Gains for Denmark’s divided anti-immigration parties – but overall victory for left

Inger Støjberg, leader of the new anti-immigration party Denmark Democrats

In today’s Danish general election, the country’s bitterly divided anti-immigration parties made substantial gains.

As expected, the largest anti-immigration party in the new parliament will be the Denmark Democrats, formed only four months ago by Inger Støjberg, a former government minister who quit the liberal Venstre party last year. Venstre is liberal in the classical European sense, i.e. ‘right-wing’ on economics, but liberal in its social attitudes. As with such parties across Europe, this ideology has proved incapable of coping with the new era of ‘identity politics’ and the challenge of mass immigration by non-Europeans.

Støjberg’s party had already built a bloc of MPs in the old parliament who had followed their leader in defecting from other parties. In today’s election they polled 8.1% and won 14 seats.

The election was a disaster for Støjberg’s rival Morten Messerschmidt and his Danish People’s Party

The Denmark Democrats had already won defections not only from the mainstream right but also from the existing anti-immigration party, the Danish People’s Party – a right-wing populist party which unlike Støjberg has ‘left-wing’, big-state ideas on economic policy, but like many European nationalist parties is fanatically pro-Israel. Largely due to the failings of its leadership, the DPP had a disastrous election, falling to 2.6% and winning only five seats, compared to eleven at the previous election in 2019.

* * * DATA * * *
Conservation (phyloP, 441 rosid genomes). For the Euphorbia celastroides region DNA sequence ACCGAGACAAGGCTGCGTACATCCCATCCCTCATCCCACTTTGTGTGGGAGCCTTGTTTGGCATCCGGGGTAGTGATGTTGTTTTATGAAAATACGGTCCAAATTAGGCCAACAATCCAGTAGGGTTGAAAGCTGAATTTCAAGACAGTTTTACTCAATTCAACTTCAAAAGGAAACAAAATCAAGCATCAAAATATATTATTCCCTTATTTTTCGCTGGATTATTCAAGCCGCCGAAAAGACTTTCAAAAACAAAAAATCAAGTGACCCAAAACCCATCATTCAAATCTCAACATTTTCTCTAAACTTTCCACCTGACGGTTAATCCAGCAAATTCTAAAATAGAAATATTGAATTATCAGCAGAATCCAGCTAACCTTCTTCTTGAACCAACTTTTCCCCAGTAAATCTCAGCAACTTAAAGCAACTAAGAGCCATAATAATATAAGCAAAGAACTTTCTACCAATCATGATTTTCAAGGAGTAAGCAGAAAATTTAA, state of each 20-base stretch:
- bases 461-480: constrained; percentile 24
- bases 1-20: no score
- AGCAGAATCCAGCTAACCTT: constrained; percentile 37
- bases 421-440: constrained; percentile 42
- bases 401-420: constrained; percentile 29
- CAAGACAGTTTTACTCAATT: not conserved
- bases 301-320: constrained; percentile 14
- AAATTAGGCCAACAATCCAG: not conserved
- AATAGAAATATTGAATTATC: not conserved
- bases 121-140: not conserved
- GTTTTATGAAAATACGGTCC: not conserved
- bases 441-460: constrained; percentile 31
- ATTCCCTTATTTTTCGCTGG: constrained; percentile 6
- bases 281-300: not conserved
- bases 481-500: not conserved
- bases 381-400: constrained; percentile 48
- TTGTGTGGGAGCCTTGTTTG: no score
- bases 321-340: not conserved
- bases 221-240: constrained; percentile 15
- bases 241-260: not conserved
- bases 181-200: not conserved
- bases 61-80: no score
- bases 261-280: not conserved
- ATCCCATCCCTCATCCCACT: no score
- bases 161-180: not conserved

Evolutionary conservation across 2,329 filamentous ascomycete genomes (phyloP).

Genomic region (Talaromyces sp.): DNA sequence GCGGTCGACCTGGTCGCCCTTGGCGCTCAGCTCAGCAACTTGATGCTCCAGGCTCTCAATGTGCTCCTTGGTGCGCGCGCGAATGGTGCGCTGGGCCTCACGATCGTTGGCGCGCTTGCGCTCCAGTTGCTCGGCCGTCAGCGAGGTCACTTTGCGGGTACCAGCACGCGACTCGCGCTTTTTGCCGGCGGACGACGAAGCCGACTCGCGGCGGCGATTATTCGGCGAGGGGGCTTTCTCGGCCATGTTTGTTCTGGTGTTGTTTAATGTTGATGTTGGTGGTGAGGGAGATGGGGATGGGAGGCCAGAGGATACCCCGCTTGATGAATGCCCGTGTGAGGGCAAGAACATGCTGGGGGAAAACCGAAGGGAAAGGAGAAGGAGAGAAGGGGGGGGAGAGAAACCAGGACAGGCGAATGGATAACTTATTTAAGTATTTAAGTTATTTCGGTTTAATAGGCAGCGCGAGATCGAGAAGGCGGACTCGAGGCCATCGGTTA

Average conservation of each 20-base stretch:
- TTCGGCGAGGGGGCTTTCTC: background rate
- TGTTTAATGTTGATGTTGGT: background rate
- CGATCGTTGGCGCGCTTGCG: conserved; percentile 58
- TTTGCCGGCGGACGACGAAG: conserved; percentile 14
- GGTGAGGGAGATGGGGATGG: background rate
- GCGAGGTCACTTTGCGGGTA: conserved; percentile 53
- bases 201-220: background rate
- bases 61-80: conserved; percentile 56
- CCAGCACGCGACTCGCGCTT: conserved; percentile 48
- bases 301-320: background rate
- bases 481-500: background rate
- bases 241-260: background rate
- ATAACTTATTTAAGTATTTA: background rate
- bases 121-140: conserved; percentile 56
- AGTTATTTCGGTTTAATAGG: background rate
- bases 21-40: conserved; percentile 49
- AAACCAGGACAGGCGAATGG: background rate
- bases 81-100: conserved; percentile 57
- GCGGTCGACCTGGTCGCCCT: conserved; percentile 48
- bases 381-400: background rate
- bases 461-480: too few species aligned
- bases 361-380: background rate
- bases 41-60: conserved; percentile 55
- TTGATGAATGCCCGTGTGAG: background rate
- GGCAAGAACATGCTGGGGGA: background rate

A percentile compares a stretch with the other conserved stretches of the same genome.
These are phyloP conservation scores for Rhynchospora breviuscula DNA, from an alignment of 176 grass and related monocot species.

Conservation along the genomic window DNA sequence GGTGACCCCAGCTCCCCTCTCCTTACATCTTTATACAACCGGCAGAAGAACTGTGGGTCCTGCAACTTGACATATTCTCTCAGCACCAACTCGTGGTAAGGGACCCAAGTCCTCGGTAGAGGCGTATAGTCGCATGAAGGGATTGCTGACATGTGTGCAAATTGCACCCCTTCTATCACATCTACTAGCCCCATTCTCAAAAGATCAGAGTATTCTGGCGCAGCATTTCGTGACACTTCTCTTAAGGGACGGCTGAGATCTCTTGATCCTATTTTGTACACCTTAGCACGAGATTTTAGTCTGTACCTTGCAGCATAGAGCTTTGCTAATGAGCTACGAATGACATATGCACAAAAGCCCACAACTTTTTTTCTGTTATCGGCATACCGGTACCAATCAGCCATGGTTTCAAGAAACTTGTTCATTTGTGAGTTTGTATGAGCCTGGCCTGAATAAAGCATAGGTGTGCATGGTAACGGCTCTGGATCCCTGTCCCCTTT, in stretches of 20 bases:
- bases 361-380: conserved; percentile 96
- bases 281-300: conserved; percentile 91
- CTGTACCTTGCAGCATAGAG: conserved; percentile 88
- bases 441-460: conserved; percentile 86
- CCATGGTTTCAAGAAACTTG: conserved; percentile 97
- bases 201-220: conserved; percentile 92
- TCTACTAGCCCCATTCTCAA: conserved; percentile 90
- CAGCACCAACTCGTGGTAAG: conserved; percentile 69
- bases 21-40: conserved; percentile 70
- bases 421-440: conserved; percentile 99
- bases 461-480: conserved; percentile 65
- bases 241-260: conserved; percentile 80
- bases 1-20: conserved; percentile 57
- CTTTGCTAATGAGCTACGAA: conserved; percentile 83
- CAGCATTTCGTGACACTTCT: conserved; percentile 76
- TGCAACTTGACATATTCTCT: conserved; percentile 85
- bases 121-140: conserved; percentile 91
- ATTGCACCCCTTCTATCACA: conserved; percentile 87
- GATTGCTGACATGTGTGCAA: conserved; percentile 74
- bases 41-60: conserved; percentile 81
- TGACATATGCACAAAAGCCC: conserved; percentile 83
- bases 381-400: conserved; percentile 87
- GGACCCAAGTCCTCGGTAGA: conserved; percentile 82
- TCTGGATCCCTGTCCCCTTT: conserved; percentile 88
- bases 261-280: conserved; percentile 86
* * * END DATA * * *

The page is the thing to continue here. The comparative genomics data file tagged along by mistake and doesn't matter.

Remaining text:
Yet another anti-immigration party, the New Right, polled 3.7% and won six seats (a gain of two since 2019).

The New Right, led by Pernille Vermund – another conservative who broke away from the mainstream right on the issue of immigration, advanced from four seats to six.

The election’s big losers were the mainstream conservative Venstre party who just about remained the largest opposition party but lost almost half of their seats, down from 43 to 23.

Incumbent social democrat Prime Minister Mette Frederiksen seems certain to stay in office and will now have a choice of coalition partners: she can opt to rely on a range of left-wing and green parties, or attempt a more stable coalition including the centrist ‘Moderate Party’. The other big losers were Frederiksen’s former coalition partners, the Social Liberal Party, who had precipitated the election by bringing down her previous government in a row over the forced culling of mink during the CoVID pandemic. The Social Liberals lost nine of their sixteen seats.

What seems certain is that Danish resistance to the consequences of mass immigration will grow: what remains unclear is whether any united anti-immigration front will be possible.

Return of the Schleswig-Holstein Question!

Stefan Seidler celebrates his election to the Bundestag

In addition to the main parties mentioned earlier, it looks as though just one tiny party will make it into the Bundestag.

This is the ‘South Schleswig Voters’ Association’ (SSW), whose leader Stefan Seidler has won a seat, according to the preliminary results. This is the first time since the second Bundestag election in 1953 that a regionalist or national minority party has won a Bundestag seat. In those days the national minorities concerned were Germans who had been expelled from their homes in what had become Czech, Polish or even Russian territory, and had their own party – the All-German Bloc/League of Expellees and Deprived of Rights.